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Day 2 report: Australia captain Steve Smith again showed the way with a dominating 92 not out in a positive response to England's first innings total of 403 on the second day of the third Ashes test on Friday.
England resumed in a strong position on 305-4, but a familiar collapse saw the brittle lower order collapse and the tourists lost their last six wickets for just 35 runs. In response, England struck early with two wickets, but Smith, 92 not out, and Usman Khawaja, 50, guided Australia to 203-3 at stumps.
Australia lost openers David Warner (22) and Cameron Bancroft (25) in quick succession and fell to 55-2 before Smith came to the rescue.
Fast bowler Craig Overton (2-46) had Warner caught behind and then successfully reviewed an lbw decision against Bancroft after it was initially rejected. Smith dominated a 124-run stand with Khawaja and will resume Saturday with Shaun Marsh on 7 not out.
Medium pacer Chris Woakes trapped Khawaja lbw. Overton later left the field with a suspected side strain.
Earlier, Dawid Malan (140) and Jonny Bairstow (119) both posted centuries after England resumed on 305-4 and produced the most productive partnership of the series for the tourists before another late collapse.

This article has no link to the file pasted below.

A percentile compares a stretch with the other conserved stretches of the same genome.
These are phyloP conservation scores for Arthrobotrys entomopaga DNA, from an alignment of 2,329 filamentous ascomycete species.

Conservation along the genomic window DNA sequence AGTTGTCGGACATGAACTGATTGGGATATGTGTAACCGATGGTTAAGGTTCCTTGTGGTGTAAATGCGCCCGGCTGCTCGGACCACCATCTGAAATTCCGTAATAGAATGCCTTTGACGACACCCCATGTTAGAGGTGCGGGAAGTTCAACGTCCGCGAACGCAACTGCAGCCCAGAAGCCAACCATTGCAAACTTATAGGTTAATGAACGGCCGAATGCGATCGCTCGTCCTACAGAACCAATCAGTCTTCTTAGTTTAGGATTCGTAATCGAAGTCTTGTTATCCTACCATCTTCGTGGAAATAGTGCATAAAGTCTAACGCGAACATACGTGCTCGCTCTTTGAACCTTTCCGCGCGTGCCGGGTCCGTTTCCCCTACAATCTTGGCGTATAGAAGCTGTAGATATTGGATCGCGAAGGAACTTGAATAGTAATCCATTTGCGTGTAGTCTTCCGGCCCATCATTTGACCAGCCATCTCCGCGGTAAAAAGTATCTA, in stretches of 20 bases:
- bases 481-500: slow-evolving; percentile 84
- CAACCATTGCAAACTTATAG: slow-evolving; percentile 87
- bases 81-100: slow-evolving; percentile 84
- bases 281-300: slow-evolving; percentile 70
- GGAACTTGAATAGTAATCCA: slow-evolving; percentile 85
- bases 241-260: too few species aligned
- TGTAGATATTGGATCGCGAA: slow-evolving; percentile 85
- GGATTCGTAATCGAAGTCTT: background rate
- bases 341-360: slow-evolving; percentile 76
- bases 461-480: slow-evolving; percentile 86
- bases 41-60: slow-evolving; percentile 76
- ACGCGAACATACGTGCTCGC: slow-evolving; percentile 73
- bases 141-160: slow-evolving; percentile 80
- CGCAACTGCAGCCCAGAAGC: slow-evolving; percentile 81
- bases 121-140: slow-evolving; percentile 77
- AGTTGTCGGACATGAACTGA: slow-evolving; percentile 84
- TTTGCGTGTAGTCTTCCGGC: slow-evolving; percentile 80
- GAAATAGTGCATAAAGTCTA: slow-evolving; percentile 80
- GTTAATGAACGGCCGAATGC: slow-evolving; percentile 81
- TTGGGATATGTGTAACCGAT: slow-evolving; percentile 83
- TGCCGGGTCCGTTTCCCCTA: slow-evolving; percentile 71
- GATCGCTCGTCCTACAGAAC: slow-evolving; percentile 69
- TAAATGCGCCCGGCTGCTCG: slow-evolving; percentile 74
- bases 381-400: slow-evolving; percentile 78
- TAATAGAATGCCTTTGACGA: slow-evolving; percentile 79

Malan and Bairstow shared a record 237-run fifth wicket stand to help England post its first 400-run total in 15 Ashes test innings in Australia. The pair came together with England in trouble at 131-4 and endured a barrage of bouncers to lift England to a comfortable position before the lower-order collapse in the space of 50 balls that was triggered by Malan's departure.
The Malan-Bairstow stand is the highest fifth-wicket stand for England in Ashes tests, surpassing the Eddie Paynter and Denis Compton partnership of 206 runs at Trent Bridge in 1938.
Bairstow, batting at his preferred No. 6, celebrated his fourth test century — and first in the Ashes — in front of a 22,179 crowd at the WACA ground. He punched the air and head-butted his helmet on reaching his triple figures, a humorous reference to an episode at a Perth bar at the start of tour.
Bairstow batted for 322 minute and faced 215 balls, hitting 18 fours.
"The hundred in many ways was my favorite one, said Bairstow. "A huge amount of pride comes with it.
"It was bit of a light-hearted fun with everything that has gone on, and that is exactly how it should be taken," Bairstow said of his celebration.
"I have played in a few Ashes series, and now to score an Ashes hundred is something you dream about as a kid. It's the pinnacle of your game.
Despite the surface remaining batsman-friendly Bairstow is confident his side can force a result.
"Our boys have the skills to take 20 wickets in this match," added Bairstow. "It is an interesting state at the end of day two. The cracks might potentially change things."
Needing to avoid defeat in Perth to have any chance of salvaging the five-match series, England won the toss and produced its most positive innings of the tour after heavy losses in the first two tests in Brisbane and Adelaide.
With inputs from AP